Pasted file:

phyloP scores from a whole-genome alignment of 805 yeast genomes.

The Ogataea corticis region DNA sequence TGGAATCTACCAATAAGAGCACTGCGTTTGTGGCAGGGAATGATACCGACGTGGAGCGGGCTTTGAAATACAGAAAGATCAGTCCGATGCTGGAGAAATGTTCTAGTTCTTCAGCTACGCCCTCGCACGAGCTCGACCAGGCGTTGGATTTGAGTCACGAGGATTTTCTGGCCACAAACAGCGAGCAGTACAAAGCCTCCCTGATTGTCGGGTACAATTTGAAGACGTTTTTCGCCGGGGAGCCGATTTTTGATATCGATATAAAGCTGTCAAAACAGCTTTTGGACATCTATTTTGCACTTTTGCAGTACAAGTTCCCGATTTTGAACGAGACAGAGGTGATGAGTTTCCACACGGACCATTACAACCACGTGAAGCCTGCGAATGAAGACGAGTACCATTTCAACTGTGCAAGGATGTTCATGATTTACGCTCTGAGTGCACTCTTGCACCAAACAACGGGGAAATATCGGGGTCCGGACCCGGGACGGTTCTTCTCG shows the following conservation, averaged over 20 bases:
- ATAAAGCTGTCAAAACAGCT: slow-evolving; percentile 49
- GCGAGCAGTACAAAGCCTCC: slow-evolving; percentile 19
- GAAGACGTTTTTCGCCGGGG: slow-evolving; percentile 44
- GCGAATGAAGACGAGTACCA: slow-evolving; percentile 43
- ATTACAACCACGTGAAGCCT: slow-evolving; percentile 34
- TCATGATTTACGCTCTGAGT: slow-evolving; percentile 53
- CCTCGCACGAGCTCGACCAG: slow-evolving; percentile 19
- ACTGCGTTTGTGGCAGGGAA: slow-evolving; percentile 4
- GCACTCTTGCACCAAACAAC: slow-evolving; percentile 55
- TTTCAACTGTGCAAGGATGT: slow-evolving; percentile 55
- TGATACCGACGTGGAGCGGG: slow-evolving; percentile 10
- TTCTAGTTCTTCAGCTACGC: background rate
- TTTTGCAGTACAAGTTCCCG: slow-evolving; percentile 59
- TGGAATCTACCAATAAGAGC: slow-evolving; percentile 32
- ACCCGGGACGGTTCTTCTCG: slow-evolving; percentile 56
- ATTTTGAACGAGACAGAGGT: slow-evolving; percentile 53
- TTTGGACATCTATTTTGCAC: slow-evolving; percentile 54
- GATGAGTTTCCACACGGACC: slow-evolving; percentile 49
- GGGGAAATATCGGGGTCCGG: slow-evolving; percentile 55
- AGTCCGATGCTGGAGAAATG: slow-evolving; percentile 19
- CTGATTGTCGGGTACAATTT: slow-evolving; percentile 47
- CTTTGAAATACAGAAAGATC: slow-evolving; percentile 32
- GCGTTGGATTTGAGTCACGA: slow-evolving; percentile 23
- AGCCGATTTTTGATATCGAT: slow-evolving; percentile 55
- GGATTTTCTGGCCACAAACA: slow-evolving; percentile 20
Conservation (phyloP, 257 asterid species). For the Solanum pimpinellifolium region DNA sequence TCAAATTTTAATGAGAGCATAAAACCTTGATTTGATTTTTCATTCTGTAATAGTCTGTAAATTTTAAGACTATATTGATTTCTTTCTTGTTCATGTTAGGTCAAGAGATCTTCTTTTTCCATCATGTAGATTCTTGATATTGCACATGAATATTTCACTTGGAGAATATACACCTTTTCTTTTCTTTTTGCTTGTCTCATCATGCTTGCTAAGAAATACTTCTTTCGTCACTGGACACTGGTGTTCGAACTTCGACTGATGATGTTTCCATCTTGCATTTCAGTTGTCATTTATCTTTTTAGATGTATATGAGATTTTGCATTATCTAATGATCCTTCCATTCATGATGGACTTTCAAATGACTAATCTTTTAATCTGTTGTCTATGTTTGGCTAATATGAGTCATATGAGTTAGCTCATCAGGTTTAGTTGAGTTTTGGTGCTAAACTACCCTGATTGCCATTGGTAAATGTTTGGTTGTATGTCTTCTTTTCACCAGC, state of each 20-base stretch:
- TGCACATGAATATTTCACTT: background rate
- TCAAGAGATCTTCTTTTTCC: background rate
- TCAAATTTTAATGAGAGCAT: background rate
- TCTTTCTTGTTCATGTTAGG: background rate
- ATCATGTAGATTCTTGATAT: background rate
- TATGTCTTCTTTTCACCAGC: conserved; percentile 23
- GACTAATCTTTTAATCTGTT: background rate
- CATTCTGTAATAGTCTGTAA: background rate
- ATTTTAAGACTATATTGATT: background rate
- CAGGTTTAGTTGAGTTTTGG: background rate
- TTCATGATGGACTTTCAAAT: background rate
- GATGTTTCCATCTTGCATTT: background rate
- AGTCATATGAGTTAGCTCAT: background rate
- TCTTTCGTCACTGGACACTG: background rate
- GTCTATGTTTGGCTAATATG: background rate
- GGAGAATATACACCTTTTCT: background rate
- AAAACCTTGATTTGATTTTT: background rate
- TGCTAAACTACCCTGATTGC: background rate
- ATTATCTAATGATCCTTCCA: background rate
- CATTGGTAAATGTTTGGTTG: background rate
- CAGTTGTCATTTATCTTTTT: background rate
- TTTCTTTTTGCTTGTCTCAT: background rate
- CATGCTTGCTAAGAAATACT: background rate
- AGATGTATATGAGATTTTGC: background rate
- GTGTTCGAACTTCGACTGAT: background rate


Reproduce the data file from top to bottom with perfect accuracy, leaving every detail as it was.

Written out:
phyloP scores from a whole-genome alignment of 805 yeast genomes.

The Ogataea corticis region DNA sequence TGGAATCTACCAATAAGAGCACTGCGTTTGTGGCAGGGAATGATACCGACGTGGAGCGGGCTTTGAAATACAGAAAGATCAGTCCGATGCTGGAGAAATGTTCTAGTTCTTCAGCTACGCCCTCGCACGAGCTCGACCAGGCGTTGGATTTGAGTCACGAGGATTTTCTGGCCACAAACAGCGAGCAGTACAAAGCCTCCCTGATTGTCGGGTACAATTTGAAGACGTTTTTCGCCGGGGAGCCGATTTTTGATATCGATATAAAGCTGTCAAAACAGCTTTTGGACATCTATTTTGCACTTTTGCAGTACAAGTTCCCGATTTTGAACGAGACAGAGGTGATGAGTTTCCACACGGACCATTACAACCACGTGAAGCCTGCGAATGAAGACGAGTACCATTTCAACTGTGCAAGGATGTTCATGATTTACGCTCTGAGTGCACTCTTGCACCAAACAACGGGGAAATATCGGGGTCCGGACCCGGGACGGTTCTTCTCG shows the following conservation, averaged over 20 bases:
- ATAAAGCTGTCAAAACAGCT: slow-evolving; percentile 49
- GCGAGCAGTACAAAGCCTCC: slow-evolving; percentile 19
- GAAGACGTTTTTCGCCGGGG: slow-evolving; percentile 44
- GCGAATGAAGACGAGTACCA: slow-evolving; percentile 43
- ATTACAACCACGTGAAGCCT: slow-evolving; percentile 34
- TCATGATTTACGCTCTGAGT: slow-evolving; percentile 53
- CCTCGCACGAGCTCGACCAG: slow-evolving; percentile 19
- ACTGCGTTTGTGGCAGGGAA: slow-evolving; percentile 4
- GCACTCTTGCACCAAACAAC: slow-evolving; percentile 55
- TTTCAACTGTGCAAGGATGT: slow-evolving; percentile 55
- TGATACCGACGTGGAGCGGG: slow-evolving; percentile 10
- TTCTAGTTCTTCAGCTACGC: background rate
- TTTTGCAGTACAAGTTCCCG: slow-evolving; percentile 59
- TGGAATCTACCAATAAGAGC: slow-evolving; percentile 32
- ACCCGGGACGGTTCTTCTCG: slow-evolving; percentile 56
- ATTTTGAACGAGACAGAGGT: slow-evolving; percentile 53
- TTTGGACATCTATTTTGCAC: slow-evolving; percentile 54
- GATGAGTTTCCACACGGACC: slow-evolving; percentile 49
- GGGGAAATATCGGGGTCCGG: slow-evolving; percentile 55
- AGTCCGATGCTGGAGAAATG: slow-evolving; percentile 19
- CTGATTGTCGGGTACAATTT: slow-evolving; percentile 47
- CTTTGAAATACAGAAAGATC: slow-evolving; percentile 32
- GCGTTGGATTTGAGTCACGA: slow-evolving; percentile 23
- AGCCGATTTTTGATATCGAT: slow-evolving; percentile 55
- GGATTTTCTGGCCACAAACA: slow-evolving; percentile 20
Conservation (phyloP, 257 asterid species). For the Solanum pimpinellifolium region DNA sequence TCAAATTTTAATGAGAGCATAAAACCTTGATTTGATTTTTCATTCTGTAATAGTCTGTAAATTTTAAGACTATATTGATTTCTTTCTTGTTCATGTTAGGTCAAGAGATCTTCTTTTTCCATCATGTAGATTCTTGATATTGCACATGAATATTTCACTTGGAGAATATACACCTTTTCTTTTCTTTTTGCTTGTCTCATCATGCTTGCTAAGAAATACTTCTTTCGTCACTGGACACTGGTGTTCGAACTTCGACTGATGATGTTTCCATCTTGCATTTCAGTTGTCATTTATCTTTTTAGATGTATATGAGATTTTGCATTATCTAATGATCCTTCCATTCATGATGGACTTTCAAATGACTAATCTTTTAATCTGTTGTCTATGTTTGGCTAATATGAGTCATATGAGTTAGCTCATCAGGTTTAGTTGAGTTTTGGTGCTAAACTACCCTGATTGCCATTGGTAAATGTTTGGTTGTATGTCTTCTTTTCACCAGC, state of each 20-base stretch:
- TGCACATGAATATTTCACTT: background rate
- TCAAGAGATCTTCTTTTTCC: background rate
- TCAAATTTTAATGAGAGCAT: background rate
- TCTTTCTTGTTCATGTTAGG: background rate
- ATCATGTAGATTCTTGATAT: background rate
- TATGTCTTCTTTTCACCAGC: conserved; percentile 23
- GACTAATCTTTTAATCTGTT: background rate
- CATTCTGTAATAGTCTGTAA: background rate
- ATTTTAAGACTATATTGATT: background rate
- CAGGTTTAGTTGAGTTTTGG: background rate
- TTCATGATGGACTTTCAAAT: background rate
- GATGTTTCCATCTTGCATTT: background rate
- AGTCATATGAGTTAGCTCAT: background rate
- TCTTTCGTCACTGGACACTG: background rate
- GTCTATGTTTGGCTAATATG: background rate
- GGAGAATATACACCTTTTCT: background rate
- AAAACCTTGATTTGATTTTT: background rate
- TGCTAAACTACCCTGATTGC: background rate
- ATTATCTAATGATCCTTCCA: background rate
- CATTGGTAAATGTTTGGTTG: background rate
- CAGTTGTCATTTATCTTTTT: background rate
- TTTCTTTTTGCTTGTCTCAT: background rate
- CATGCTTGCTAAGAAATACT: background rate
- AGATGTATATGAGATTTTGC: background rate
- GTGTTCGAACTTCGACTGAT: background rate